find the instances that match our example.
  • Clustering or grouping the data in preparation
    for matching
  • Data abstraction, particularly of features that
    we can store as metadata
  • Assessing the output by estimating how good the
    selection is.

99
Clustering and Nearest Neighbor
  • A simple example of clustering would be the
    clustering that most
  • people perform when they do the laundry- grouping
    the permanent
  • press, dry cleaning, whites, and brightly colored
    clothes is important
  • because they have similar characteristics.
  • A simple example of the nearest neighbor
    prediction algorithm Is
  • when you look at the people in your neighborhood.
    You may notice
  • that, in general, you all have somewhat similar
    income.

100
Statistical Analysis of Actual Sales (dollars and
quantities) relative to these Signage Variables-a
predictive modeling example.
  • Content
  • Frequency
  • Depth
  • Focus
  • Depth
  • Scale
  • Length
  • Location
  • Statistical Analysis Correlation, Regression,
    Experiment Design,
  • Optimization. Now it goes into real time
    analysis.

101
Signage
102
Signage
103
Topic 7 Next Generation Techniques Decision
Trees, Networks, and Rules
A Decision Tree
Customer renting property gt 2 years
No
Yes
Rent property
Customer agegt45
No
Yes
Rent property
Buy property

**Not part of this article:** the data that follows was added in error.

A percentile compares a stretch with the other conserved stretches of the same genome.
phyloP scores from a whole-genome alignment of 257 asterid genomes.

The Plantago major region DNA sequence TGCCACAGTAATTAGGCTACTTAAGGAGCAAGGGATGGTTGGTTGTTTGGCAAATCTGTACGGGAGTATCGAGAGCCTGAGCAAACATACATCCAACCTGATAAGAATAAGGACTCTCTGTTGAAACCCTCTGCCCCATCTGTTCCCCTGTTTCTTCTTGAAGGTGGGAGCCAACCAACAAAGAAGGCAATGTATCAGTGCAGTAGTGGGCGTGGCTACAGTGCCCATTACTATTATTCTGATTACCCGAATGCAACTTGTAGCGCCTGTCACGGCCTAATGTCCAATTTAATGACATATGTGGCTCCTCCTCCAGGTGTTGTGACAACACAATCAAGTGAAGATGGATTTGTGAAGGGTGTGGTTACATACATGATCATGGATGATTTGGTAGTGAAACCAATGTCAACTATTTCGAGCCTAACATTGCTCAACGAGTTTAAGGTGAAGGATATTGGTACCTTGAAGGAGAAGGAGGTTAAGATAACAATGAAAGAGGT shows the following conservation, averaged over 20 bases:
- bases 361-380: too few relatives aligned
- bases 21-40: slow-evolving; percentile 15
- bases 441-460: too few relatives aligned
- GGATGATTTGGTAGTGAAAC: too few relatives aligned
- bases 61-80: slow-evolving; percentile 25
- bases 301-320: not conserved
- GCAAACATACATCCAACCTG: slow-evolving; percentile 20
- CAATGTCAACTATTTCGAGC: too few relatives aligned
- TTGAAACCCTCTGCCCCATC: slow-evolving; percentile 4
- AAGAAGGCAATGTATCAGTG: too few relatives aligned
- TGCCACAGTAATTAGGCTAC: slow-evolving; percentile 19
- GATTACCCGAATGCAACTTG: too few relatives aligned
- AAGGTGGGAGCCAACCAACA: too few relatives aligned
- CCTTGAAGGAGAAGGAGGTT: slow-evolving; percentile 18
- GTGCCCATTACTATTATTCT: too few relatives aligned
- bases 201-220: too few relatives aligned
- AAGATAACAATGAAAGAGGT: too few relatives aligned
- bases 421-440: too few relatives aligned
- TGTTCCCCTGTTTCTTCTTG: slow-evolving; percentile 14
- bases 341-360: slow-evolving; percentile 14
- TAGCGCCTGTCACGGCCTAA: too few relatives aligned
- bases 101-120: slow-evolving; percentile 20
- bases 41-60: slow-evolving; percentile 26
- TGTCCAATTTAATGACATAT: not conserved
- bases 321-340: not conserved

104
A Decision Tree
105
CART and CHAID
  • CART, which stands for Classification and
    Regression Trees, is a data
  • exploration and prediction algorithm developed by
    Leo Breiman,
  • Jerome Friedman, Richard Olshen and Charles
    Stone. It is nicely
  • detailed in their 1984 book, Classification and
    Regression Trees (
  • Breiman, Friedman, Olshen, and Stone, 1984. These
    researchers from
  • Standard University and the University of
    California at Berkeley
  • Showed how this new algorithm could be used on a
    variety of
  • different problems from the detection of chlorine
    from the data
  • contained in a mass spectrum. One of the great
    advantages of CART
  • is that the algorithm has the validation of the
    model and the discovery
  • of the optimally general model built deeply into
    the algorithm.
  • Another popular decision tree technology is CHARD
    (Chi-Square
  • Automatic Interaction Detector). CHARD is similar
    to CART in that
  • it builds a decision tree, but it differs in the
    way that it chooses its
  • splits.

106
B Neural Networks
  • A neural network is loosely based on the way some
    people believe
  • That the human brain is organized and how it
    learns. There are two
  • Main structures of consequence in the neural
    networks
  • The node, which loosely corresponds to the neuron
    in the human brain
  • The link, which loosely corresponds to the
    connections between neutrons (axons, dendrites,
    and synapses) in the human brain.

107
Neural Networks
When customer rents property for more than 2
years and is more than 25 years old, in 40 of
cases, customer will buy a property. Association
happens in 35 of all customers who rent
properties.
108
Example of Classification using Neural Induction
  • Each processing unit (circle) in one layer is
    connected to each processing unit in the next
    layer by a weighted value, expressing the
    strength of the relationship. The network
    attempts to mirror the way the human brain works
    in recognizing patterns by arithmetically
    combining all the variables with a given data
    point.
  • In this way, it is possible to develop nonlinear